“And he dreamed there was a ladder” (Genesis 28:12).
“We Are Climbing Jacob’s Ladder” is an African American spiritual that was being sung by 1825. It was one of the first spirituals that was sung by white Christians. The spiritual is based on the story of Jacob and uses this text as its inspiration. The story and the song celebrate the truth that there is a connection between heaven (God’s dwelling place) and earth (the realm of humans). In the story, angels are ascending and descending the ladder. They are our connection to the divine. In the song, the rungs of the ladder are steps that are used to approach God—spiritual disciplines, increasing knowledge of God and discipleship.
With Jacob and the multitude of God’s children, we can celebrate that there is a connection between heaven and earth. Instead of a ladder, this connection has taken the shape of a cross. We can also acknowledge that, as followers of Jesus, we have not entered into a new life with God in order to sit on our butts and bask in God’s radiance. Rather, we have the gifts of the spiritual disciplines and the call to discipleship so that we may grow in faith and be equipped for service. With the ladder/cross as part of our lives, we live so that everyone may experience true and lasting freedom.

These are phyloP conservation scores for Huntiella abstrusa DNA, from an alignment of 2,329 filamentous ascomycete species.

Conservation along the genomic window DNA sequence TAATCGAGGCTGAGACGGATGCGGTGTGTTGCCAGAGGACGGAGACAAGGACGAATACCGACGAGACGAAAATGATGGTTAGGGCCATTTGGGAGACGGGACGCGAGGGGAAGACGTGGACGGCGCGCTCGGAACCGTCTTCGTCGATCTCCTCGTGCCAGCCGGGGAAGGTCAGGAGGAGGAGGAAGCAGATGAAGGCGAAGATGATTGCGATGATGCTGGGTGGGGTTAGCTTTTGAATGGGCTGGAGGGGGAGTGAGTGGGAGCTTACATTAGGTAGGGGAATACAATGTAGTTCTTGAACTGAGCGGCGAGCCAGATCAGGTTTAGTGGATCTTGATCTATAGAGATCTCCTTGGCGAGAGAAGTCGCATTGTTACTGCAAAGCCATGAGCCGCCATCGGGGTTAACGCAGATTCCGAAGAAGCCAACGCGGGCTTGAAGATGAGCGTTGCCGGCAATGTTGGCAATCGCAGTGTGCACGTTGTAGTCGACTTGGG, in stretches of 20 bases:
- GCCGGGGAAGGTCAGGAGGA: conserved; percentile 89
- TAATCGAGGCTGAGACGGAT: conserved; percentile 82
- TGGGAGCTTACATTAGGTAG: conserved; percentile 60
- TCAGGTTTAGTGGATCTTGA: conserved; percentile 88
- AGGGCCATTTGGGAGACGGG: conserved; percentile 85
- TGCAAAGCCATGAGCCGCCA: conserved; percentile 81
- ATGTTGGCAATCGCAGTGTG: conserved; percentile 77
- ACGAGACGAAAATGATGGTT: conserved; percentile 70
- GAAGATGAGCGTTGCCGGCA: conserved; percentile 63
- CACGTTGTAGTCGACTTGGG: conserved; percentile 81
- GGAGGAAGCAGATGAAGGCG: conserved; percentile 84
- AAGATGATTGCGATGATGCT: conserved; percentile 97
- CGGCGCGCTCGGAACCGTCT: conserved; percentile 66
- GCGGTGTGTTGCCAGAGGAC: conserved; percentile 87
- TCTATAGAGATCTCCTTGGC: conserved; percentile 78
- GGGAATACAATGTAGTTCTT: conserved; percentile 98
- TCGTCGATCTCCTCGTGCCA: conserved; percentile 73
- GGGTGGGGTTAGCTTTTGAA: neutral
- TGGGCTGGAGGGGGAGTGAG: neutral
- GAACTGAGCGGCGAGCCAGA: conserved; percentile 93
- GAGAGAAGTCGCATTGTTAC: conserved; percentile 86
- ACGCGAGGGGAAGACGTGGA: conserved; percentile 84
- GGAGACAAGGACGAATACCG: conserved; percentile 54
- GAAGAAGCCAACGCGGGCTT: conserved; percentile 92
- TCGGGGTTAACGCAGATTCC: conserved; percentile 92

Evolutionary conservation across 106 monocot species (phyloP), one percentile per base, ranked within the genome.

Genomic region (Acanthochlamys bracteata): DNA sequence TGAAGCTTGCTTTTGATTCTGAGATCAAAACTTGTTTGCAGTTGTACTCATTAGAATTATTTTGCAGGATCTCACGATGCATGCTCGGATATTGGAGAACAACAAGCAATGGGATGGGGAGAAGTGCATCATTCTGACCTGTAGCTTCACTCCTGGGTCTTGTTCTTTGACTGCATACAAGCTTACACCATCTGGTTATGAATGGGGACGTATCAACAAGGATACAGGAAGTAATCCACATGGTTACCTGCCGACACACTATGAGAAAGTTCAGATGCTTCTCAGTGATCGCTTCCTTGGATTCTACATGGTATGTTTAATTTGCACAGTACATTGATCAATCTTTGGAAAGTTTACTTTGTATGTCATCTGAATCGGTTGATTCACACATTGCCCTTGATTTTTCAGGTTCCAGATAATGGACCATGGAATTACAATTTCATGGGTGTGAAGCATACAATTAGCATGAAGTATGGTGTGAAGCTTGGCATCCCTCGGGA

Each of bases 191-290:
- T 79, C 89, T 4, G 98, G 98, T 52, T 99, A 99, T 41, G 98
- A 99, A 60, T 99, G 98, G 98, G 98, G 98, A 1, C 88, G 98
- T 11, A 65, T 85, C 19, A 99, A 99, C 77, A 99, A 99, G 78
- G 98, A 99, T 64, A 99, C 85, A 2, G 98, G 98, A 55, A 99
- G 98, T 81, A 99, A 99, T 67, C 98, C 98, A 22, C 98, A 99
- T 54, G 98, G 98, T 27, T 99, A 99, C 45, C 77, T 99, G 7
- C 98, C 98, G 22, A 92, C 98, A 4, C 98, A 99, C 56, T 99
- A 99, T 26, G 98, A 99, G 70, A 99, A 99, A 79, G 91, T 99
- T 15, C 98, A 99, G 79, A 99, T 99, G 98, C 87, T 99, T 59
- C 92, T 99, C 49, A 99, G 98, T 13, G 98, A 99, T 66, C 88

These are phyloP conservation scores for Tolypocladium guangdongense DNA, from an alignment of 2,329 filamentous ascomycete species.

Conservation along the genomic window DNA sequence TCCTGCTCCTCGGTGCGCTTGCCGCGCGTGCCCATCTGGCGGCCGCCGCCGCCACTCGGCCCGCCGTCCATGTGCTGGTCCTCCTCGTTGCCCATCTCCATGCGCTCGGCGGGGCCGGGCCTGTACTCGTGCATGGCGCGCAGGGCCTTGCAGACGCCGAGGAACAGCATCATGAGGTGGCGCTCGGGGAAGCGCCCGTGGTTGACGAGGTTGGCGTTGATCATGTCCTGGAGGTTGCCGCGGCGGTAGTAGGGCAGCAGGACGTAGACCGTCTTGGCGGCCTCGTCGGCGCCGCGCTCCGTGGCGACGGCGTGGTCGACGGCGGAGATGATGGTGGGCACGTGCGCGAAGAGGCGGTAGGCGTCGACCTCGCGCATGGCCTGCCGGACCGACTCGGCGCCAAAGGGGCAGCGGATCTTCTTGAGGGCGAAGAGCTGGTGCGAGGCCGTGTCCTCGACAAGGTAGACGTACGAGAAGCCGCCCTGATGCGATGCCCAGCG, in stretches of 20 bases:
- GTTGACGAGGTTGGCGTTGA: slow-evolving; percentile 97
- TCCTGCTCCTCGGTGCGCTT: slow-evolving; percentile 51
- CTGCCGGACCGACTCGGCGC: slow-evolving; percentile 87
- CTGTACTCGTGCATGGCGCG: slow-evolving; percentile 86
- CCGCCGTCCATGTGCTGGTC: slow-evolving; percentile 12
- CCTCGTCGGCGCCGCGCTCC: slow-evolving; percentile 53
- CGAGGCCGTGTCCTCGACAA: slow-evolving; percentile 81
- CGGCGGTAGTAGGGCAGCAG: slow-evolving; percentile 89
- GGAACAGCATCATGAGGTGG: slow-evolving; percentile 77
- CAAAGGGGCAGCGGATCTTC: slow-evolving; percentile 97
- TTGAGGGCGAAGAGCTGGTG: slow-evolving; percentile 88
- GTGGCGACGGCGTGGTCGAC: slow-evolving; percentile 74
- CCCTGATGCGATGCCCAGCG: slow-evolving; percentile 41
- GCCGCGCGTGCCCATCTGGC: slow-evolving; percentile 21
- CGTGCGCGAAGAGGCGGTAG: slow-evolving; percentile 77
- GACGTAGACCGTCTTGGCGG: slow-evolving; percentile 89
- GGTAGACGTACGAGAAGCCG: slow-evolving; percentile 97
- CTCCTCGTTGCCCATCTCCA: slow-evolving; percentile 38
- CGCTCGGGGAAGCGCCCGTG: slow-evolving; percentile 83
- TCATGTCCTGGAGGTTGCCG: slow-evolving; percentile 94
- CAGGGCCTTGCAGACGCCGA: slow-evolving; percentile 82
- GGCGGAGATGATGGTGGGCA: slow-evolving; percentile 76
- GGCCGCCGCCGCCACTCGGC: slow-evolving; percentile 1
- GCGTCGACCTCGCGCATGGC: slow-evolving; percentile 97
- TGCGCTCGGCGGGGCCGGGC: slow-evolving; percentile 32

Lord, Thank you that we are saved by grace through faith and that this is not a work, but a gift (Ephesians 2:8-10). Amen.
Friday, September 22, 2017–Jacob and Esau
“And the Lord stood beside him” (Genesis 28:13a).
Lamont was not excited about the weekend. He knew that most of his Saturday would be taken up with yard work. Not only did the grass need to be cut, but most of the shrubs needed to be trimmed and there was a significant amount of weeding that needed to be done in the garden.